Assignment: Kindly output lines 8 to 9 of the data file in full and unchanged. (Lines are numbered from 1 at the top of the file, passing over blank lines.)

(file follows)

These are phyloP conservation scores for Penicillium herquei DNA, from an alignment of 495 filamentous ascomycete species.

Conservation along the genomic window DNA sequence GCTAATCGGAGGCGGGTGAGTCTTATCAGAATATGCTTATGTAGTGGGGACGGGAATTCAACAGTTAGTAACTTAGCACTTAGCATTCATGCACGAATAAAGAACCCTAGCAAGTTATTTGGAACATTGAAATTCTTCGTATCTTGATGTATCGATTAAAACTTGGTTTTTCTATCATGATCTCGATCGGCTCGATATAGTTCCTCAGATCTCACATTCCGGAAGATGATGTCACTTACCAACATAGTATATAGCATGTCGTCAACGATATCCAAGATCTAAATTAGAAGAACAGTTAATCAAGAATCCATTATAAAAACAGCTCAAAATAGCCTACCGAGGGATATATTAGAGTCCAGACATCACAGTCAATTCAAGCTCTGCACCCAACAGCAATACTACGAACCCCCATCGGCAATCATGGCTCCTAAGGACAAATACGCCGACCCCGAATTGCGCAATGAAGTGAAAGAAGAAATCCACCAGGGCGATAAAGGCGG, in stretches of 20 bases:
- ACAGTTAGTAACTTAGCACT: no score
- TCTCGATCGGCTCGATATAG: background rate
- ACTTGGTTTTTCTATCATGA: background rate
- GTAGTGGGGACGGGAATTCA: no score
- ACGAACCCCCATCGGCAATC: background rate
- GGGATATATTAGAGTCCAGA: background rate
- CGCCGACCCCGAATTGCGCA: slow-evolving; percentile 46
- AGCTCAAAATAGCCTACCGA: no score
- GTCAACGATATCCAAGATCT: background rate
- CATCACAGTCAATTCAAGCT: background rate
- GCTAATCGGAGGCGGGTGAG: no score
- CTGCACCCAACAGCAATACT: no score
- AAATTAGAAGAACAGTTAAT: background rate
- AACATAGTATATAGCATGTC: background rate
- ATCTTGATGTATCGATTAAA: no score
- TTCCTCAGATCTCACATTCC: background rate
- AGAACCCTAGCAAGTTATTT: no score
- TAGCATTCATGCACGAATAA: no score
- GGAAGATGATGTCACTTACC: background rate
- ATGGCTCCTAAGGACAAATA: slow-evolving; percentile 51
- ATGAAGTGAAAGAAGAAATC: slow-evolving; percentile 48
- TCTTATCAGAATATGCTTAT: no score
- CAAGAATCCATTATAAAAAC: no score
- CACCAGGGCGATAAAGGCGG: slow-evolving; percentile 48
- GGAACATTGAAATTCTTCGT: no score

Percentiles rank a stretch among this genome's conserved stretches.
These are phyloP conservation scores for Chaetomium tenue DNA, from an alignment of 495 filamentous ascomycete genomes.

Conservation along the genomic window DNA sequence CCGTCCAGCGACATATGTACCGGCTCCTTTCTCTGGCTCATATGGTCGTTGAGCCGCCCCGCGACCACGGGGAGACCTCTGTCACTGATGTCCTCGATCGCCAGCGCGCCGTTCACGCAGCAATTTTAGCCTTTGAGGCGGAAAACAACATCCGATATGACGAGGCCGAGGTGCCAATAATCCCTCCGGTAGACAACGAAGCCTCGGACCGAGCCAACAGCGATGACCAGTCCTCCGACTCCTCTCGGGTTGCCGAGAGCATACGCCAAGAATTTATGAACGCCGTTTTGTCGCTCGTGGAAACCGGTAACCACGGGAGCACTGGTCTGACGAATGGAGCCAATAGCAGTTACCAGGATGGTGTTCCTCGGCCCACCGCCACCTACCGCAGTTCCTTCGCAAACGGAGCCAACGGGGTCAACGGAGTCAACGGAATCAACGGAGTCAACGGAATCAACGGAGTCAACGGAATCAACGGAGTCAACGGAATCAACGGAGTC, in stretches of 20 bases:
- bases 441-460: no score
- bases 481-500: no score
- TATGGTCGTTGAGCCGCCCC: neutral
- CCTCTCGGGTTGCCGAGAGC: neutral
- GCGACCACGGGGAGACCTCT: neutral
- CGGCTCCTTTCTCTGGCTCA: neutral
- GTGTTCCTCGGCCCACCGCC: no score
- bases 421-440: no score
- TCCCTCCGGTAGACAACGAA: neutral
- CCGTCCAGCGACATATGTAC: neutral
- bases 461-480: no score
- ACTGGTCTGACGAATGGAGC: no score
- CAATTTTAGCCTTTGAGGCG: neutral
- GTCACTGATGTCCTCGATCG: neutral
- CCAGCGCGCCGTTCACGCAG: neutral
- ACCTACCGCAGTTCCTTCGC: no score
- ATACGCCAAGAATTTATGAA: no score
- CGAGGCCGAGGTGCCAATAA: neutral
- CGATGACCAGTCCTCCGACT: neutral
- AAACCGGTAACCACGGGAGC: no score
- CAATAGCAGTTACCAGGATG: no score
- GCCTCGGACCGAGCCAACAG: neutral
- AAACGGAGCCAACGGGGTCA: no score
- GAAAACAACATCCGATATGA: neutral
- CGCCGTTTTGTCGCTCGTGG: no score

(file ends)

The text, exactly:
- GGGATATATTAGAGTCCAGA: background rate
- CGCCGACCCCGAATTGCGCA: slow-evolving; percentile 46